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Generation of novel cationic antimicrobial peptides from natural non-antimicrobial sequences by acid-amide substitution
Annals of Clinical Microbiology and Antimicrobialsvolume 10, Article number: 11 (2011)
Cationic antimicrobial peptides (CAMPs) are well recognized to be promising as novel antimicrobial and antitumor agents. To obtain novel skeletons of CAMPs, we propose a simple strategy using acid-amide substitution (i.e. Glu→Gln, Asp→Asn) to confer net positive charge to natural non-antimicrobial sequences that have structures distinct from known CAMPs. The potential of this strategy was verified by a trial study.
The pro-regions of nematode cecropin P1-P3 (P1P-P3P) were selected as parent sequences. P1P-P3P and their acid-amide-substituted mutants (NP1P-NP3P) were chemically synthesized. Bactericidal and membrane-disruptive activities of these peptides were evaluated. Conformational changes were estimated from far-ultraviolet circular dichroism (CD) spectra.
NP1P-NP3P acquired potent bactericidal activities via membrane-disruption although P1P-P3P were not antimicrobial. Far-ultraviolet CD spectra of NP1P-NP3P were similar to those of their parent peptides P1P-P3P, suggesting that NP1P-NP3P acquire microbicidal activity without remarkable conformational changes. NP1P-NP3P killed bacteria in almost parallel fashion with their membrane-disruptive activities, suggesting that the mode of action of those peptides was membrane-disruption. Interestingly, membrane-disruptive activity of NP1P-NP3P were highly diversified against acidic liposomes, indicating that the acid-amide-substituted nematode cecropin pro-region was expected to be a unique and promising skeleton for novel synthetic CAMPs with diversified membrane-discriminative properties.
The acid-amide substitution successfully generated some novel CAMPs in our trial study. These novel CAMPs were derived from natural non-antimicrobial sequences, and their sequences were completely distinct from any categories of known CAMPs, suggesting that such mutated natural sequences could be a promising source of novel skeletons of CAMPs.
Cationic antimicrobial peptides (CAMPs) are well recognized to be promising as novel antimicrobial and antitumor agents. Natural CAMPs are structurally much diverse (e.g., linear cationic α-helical CAMPs, those enriched for specific amino acids, and those containing disulphide bonds and stable β-sheets) . Because each category exhibits characteristic antimicrobial properties, numerous researchers have tried to identify novel skeletons of natural CAMPs from various organisms over the last two decades. Many categories of CAMPs were identified in the last century. However, most CAMPs which were recently found were categorized in known groups, suggesting that the search for novel skeletons may have almost reached its limit. To find novel skeletons, non-natural sequences have been also explored . A major trial is combinatorial chemistry or similar approach such as construction of random peptide libraries and high-throughput screening [3–9]. Although these approaches produced some novel CAMPs, they are effective only for short sequences. However, several major categories of CAMPs are larger peptides that contain specific higher order structures as mentioned above. Introduction of non-natural peptide mimics is an alternative strategy [10–12]. This is an excellent strategy which can overcome the limitations inherent to peptides physical characteristics. A demerit of this strategy is that those peptide mimics cannot be prepared as recombinant products by ribosomal syntheses which can produce natural CAMPs.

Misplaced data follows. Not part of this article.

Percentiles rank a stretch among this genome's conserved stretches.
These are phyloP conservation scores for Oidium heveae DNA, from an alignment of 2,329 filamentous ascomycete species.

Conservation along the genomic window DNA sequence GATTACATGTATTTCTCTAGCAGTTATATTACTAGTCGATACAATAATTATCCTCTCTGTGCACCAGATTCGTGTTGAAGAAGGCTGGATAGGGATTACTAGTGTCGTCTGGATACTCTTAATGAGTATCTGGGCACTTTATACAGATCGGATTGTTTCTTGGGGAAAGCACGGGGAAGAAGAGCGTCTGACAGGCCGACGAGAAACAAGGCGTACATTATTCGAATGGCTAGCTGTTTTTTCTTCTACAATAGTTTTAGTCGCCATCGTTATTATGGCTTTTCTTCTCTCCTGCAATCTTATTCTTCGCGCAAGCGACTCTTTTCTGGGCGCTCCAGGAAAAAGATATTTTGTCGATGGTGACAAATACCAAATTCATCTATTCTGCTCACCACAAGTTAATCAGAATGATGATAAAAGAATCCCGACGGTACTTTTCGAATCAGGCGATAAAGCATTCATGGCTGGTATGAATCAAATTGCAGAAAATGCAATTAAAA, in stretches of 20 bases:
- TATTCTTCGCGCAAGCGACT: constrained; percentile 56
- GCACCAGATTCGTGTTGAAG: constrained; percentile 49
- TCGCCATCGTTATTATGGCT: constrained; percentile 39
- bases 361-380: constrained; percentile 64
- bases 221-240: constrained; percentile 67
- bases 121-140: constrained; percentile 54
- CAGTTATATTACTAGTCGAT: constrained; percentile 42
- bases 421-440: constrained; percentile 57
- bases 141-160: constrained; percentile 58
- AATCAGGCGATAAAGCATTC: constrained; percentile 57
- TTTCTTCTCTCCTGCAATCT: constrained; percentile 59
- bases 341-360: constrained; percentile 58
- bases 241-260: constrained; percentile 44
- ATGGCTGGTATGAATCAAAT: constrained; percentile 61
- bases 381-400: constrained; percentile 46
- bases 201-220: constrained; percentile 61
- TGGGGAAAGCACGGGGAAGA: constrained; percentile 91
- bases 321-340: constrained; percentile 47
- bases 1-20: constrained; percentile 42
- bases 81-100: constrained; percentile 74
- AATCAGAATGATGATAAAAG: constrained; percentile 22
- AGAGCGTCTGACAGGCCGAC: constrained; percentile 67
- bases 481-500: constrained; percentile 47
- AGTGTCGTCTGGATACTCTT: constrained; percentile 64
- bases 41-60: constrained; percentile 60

In this study, we propose a simple strategy to obtain novel larger skeletons of CAMPs which only contain natural amino acids using acid-amide substitution (i.e. Glu→Gln, Asp→Asn), as described below.
CAMPs are basic molecules. The positive charge is essential for antimicrobial activity, but most natural proteins/peptides are not basic.
Rather than being limited to a specific skeleton, natural CAMPs are structurally diverse. Novel skeletons of CAMPs can be screened from modified nonbasic sequences that have structures distinct from known CAMPs by acquisition of net positive charge.
As such nonbasic parent sequences, natural non-antimicrobial peptides or parts of proteins can be used.
Substituting acidic residues with counterpart amides (i.e. Glu→Gln, Asp→Asn) can neutralize negative charges and confer net positive charge if the parent sequences contain substantial basic residues. Such substitution is "conservative," which minimally affects the unique structure of parent sequences in most cases. Introduction of basic residues at random positions is unfavorable because the sequences become uniform with increasing substitution and the unique structures of parent sequences are lost.
As a trial study, the pro-regions of nematode cecropins were selected as parent sequences. Nematode cecropins are natural antimicrobial peptides [13–15]. Four nematode cecropins (P1-P4) have been identified in the pig roundworm, Ascaris suum . A pro-region (26-30 residues long) is conserved at the C terminus of nematode cecropin precursors (Figure 1). It contains 4-6 acidic residues that might interact with mature peptides to suppress their antimicrobial activity in the precursor form . Basic residues including a unique tribasic site, (H/R)RR, are also present at the N terminus. These sequences are expected to be promising parent sequences because the pro-regions have been estimated to acquire strong net positive charges by acid-amide substitution.